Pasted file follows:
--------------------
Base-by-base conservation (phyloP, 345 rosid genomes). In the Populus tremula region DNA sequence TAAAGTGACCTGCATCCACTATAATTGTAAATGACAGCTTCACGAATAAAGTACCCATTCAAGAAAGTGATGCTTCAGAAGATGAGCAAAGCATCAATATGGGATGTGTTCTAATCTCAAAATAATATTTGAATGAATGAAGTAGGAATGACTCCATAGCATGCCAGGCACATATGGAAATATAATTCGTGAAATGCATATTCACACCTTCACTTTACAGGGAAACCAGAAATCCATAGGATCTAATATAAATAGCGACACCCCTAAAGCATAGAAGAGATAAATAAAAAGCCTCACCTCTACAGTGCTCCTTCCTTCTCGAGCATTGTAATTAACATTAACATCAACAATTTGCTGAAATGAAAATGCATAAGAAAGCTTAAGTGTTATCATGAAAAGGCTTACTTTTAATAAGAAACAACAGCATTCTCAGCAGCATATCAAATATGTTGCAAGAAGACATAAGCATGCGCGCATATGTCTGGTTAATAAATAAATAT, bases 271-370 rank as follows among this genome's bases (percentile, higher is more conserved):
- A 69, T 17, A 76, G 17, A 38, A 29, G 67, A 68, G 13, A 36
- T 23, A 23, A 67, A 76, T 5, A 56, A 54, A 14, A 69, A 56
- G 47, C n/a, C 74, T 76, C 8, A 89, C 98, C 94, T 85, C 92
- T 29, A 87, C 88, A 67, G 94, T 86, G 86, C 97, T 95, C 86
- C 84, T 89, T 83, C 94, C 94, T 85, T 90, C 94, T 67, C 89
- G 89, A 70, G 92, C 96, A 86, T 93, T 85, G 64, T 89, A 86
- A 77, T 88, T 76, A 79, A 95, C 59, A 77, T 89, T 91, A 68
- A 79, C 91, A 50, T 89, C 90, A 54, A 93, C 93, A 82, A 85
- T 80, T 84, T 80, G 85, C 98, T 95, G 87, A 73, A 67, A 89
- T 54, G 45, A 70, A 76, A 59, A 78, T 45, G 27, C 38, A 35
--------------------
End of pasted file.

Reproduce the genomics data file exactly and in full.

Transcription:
Base-by-base conservation (phyloP, 345 rosid genomes). In the Populus tremula region DNA sequence TAAAGTGACCTGCATCCACTATAATTGTAAATGACAGCTTCACGAATAAAGTACCCATTCAAGAAAGTGATGCTTCAGAAGATGAGCAAAGCATCAATATGGGATGTGTTCTAATCTCAAAATAATATTTGAATGAATGAAGTAGGAATGACTCCATAGCATGCCAGGCACATATGGAAATATAATTCGTGAAATGCATATTCACACCTTCACTTTACAGGGAAACCAGAAATCCATAGGATCTAATATAAATAGCGACACCCCTAAAGCATAGAAGAGATAAATAAAAAGCCTCACCTCTACAGTGCTCCTTCCTTCTCGAGCATTGTAATTAACATTAACATCAACAATTTGCTGAAATGAAAATGCATAAGAAAGCTTAAGTGTTATCATGAAAAGGCTTACTTTTAATAAGAAACAACAGCATTCTCAGCAGCATATCAAATATGTTGCAAGAAGACATAAGCATGCGCGCATATGTCTGGTTAATAAATAAATAT, bases 271-370 rank as follows among this genome's bases (percentile, higher is more conserved):
- A 69, T 17, A 76, G 17, A 38, A 29, G 67, A 68, G 13, A 36
- T 23, A 23, A 67, A 76, T 5, A 56, A 54, A 14, A 69, A 56
- G 47, C n/a, C 74, T 76, C 8, A 89, C 98, C 94, T 85, C 92
- T 29, A 87, C 88, A 67, G 94, T 86, G 86, C 97, T 95, C 86
- C 84, T 89, T 83, C 94, C 94, T 85, T 90, C 94, T 67, C 89
- G 89, A 70, G 92, C 96, A 86, T 93, T 85, G 64, T 89, A 86
- A 77, T 88, T 76, A 79, A 95, C 59, A 77, T 89, T 91, A 68
- A 79, C 91, A 50, T 89, C 90, A 54, A 93, C 93, A 82, A 85
- T 80, T 84, T 80, G 85, C 98, T 95, G 87, A 73, A 67, A 89
- T 54, G 45, A 70, A 76, A 59, A 78, T 45, G 27, C 38, A 35